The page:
Jeremy Beecham on a missed opportunity to properly tackle fraudulent whiplash claims
Lord Bowen, a distinguished former member of the Lords in the late 19th century, served as a Lord of Appeal. He was also a noted wit, and wrote:
The rain it raineth on the just
And also on the unjust fella
But chiefly on the just
Because the unjust has the just’s umbrella.
The current government, through its Civil Liability Bill, enthusiastically deprives the unjust claimant in whiplash cases of the umbrella of justice. But in doing so, effectively removes this also from the just claimant. A reversal of Lord Bowen’s scenario; and as the former Lord Chief Justice Lord Woolf asserts: “a proposal which involves a genuine victim of whiplash injuries receiving reduced damages in order to deter a dishonest claimant from bringing a claim”.
Nobody participating in today’s Report stage debate on the Bill wants to facilitate false claims. All of us support the need for any claim to be founded on objective medical evidence, and it is right for this to be a requirement for any out of court settlement.
The Bar Council however, suggests the legislation as drafted and the draft regulations published alongside it would see a massive reduction in compensation for the victims of whiplash injuries. Somewhere between 22% and 89%, coupled with the costs they will have to bear as these will be no longer recoverable from the defendants.
The current Judicial College guidelines for a four to six month duration of injury would drop from a range of £2150 to £3810 (the average being £2250) to £470; and for 13-15 months from £3810 to £6920 (the average being £191). And to make matter’s worse, these new arbitrary figures will relate only to the time factor and not, for example, the intensity of pain.
The Lords Justice Minister has declared that “the Lord Chancellor should set those tariffs (i.e. levels of damages) which will act to disincentivise unmeritorious claims to reduce costs for all motorists but which will, also continue to provide a proportionate amount of compensation where genuine injury is suffered”.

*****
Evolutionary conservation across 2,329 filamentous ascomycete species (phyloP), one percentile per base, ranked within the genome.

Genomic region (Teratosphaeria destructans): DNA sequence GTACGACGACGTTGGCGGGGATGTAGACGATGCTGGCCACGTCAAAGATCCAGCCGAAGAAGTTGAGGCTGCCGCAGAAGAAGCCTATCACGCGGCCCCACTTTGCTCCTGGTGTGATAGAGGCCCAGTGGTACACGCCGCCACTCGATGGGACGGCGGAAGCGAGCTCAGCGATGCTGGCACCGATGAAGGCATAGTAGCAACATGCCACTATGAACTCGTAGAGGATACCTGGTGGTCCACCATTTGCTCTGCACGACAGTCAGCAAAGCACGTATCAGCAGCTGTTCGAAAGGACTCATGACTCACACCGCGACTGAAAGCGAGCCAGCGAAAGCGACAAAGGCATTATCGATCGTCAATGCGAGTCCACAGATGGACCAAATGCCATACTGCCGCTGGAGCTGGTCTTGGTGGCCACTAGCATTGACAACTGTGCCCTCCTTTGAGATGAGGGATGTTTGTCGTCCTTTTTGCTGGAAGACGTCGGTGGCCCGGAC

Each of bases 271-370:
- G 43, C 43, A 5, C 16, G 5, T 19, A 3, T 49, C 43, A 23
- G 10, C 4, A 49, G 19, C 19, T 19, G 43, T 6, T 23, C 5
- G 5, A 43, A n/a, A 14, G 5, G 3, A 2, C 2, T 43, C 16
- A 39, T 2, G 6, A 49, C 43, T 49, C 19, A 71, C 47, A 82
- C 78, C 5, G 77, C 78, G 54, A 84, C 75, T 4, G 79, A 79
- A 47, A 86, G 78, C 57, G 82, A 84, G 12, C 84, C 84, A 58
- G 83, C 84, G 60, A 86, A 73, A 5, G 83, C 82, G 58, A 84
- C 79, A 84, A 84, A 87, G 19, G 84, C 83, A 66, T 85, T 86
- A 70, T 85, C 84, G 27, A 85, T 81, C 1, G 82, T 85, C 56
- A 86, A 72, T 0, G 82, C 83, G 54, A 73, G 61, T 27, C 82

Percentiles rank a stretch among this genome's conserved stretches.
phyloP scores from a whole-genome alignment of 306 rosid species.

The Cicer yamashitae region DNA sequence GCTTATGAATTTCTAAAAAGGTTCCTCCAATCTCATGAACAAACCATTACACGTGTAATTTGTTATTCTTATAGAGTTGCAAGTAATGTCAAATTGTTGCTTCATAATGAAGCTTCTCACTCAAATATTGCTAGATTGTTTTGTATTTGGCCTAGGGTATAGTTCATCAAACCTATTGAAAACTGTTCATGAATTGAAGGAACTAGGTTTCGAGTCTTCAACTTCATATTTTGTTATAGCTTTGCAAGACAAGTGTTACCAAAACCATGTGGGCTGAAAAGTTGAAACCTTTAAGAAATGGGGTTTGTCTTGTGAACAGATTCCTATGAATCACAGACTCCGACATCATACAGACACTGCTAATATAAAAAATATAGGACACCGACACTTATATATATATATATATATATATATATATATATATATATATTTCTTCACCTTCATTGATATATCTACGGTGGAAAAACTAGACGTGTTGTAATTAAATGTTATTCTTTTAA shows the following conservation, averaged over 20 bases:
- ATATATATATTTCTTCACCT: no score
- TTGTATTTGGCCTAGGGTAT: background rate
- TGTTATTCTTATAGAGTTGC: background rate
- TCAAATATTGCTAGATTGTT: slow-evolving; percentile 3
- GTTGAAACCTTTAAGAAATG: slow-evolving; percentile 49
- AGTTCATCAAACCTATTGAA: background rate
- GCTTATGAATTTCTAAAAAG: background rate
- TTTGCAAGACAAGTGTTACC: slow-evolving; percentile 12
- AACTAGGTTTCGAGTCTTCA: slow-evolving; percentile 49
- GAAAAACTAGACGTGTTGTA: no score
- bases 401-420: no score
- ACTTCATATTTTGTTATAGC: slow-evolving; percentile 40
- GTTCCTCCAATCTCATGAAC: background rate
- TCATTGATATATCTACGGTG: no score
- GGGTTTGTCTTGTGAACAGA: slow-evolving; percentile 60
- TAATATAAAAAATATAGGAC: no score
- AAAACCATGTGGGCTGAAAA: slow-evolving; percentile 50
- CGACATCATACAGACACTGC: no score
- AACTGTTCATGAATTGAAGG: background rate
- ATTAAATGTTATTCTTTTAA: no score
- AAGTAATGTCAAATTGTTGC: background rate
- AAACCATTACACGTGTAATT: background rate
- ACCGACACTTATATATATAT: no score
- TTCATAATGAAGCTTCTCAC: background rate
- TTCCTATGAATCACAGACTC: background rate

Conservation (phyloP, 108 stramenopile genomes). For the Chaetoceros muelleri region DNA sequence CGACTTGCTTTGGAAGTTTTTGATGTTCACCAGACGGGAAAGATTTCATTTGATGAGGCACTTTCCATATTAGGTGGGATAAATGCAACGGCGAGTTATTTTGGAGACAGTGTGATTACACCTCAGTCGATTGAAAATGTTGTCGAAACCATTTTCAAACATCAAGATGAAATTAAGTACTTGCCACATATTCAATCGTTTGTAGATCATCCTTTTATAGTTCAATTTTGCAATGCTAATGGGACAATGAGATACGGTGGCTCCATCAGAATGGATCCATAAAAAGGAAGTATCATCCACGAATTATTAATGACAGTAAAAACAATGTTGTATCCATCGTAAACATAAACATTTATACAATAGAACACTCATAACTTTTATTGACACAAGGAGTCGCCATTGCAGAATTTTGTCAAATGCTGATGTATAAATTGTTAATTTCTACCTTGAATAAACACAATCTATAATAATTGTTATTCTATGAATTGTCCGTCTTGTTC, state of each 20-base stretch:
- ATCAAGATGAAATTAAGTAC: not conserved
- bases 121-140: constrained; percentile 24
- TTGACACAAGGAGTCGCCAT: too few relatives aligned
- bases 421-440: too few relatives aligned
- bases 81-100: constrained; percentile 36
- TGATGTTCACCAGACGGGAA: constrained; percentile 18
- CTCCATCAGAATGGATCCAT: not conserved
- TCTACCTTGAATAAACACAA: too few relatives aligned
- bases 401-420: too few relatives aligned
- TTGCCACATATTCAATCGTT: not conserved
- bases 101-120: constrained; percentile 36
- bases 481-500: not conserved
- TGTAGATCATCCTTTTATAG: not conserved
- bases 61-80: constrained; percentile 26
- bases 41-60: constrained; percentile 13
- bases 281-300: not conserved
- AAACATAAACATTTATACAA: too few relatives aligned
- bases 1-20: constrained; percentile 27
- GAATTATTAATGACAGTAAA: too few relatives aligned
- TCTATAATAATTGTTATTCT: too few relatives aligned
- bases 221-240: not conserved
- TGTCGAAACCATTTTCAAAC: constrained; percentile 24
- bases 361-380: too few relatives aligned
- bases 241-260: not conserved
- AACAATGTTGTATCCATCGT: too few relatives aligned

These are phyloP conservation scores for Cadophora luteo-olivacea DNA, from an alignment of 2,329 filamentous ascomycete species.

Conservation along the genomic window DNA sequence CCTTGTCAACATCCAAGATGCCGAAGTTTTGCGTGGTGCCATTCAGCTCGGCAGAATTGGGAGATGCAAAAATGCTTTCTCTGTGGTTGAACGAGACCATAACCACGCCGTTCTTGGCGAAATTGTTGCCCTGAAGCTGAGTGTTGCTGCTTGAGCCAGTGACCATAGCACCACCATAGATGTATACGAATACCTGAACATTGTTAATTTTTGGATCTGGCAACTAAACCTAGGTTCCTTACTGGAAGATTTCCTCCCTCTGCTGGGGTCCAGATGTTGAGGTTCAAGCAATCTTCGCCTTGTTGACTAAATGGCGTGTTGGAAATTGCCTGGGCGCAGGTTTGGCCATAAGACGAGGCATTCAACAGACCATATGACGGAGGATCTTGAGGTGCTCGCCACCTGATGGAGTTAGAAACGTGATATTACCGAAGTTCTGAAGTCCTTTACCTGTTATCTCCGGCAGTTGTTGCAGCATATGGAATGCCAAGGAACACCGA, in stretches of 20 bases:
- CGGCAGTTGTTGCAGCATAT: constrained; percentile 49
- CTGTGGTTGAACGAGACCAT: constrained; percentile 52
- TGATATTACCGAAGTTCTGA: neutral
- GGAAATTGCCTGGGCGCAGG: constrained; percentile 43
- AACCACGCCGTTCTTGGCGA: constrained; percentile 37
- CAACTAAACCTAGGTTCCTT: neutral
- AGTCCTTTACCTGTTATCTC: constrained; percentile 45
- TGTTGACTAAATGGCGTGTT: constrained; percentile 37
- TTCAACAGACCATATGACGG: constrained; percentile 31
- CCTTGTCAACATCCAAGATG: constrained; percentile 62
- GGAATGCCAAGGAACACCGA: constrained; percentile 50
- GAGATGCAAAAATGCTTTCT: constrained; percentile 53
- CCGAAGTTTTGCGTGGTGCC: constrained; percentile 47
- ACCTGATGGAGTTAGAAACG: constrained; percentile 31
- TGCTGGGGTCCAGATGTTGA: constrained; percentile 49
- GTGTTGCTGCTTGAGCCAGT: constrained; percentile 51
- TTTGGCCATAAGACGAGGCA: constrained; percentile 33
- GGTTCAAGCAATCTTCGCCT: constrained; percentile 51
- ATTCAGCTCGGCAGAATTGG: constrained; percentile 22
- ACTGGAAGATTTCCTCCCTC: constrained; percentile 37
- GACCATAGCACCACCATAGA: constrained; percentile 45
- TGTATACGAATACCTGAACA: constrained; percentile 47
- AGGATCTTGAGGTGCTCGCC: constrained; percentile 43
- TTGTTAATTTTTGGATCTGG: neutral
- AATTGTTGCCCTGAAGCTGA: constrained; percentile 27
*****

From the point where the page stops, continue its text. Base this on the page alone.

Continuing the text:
In other words, genuine claimants will recover less compensation than they would otherwise receive in order to deter the fraudsters. But why don’t insurers become more rigorous in assessing claims? And what happens when the fraudsters cotton on to the implication that they simply need to moderate their claims, so the insurers are content to pay up without proper examination?
There is disagreement about the extent and cost of fraudulent claims, which should certainly be resisted. Insurance companies, it has been suggested, have been too ready to settle dubious claims rather than risk the costs of defending them. But more importantly the insurance industry’s own estimates show the amount paid out on whiplash claims falling by 17% between 2007 and 2016, while premiums rose by an average of 71%. In addition, Premium Tax doubled to 12% between 2014 and 2017 while the cost of repair bills have risen by 33% since 2013.
If the real concern is the prevention of fraud, we should be looking at other measures. These could include heavier sentences and higher no claims bonuses. And above all, not punishing the genuine claimant for the misdemeanours of the fraudulent or the laxity of the insurance industry.
Lord Jeremy Beecham is Shadow Justice Minister in the House of Lords. He tweets @JeremyBeecham
Published 12th June 2018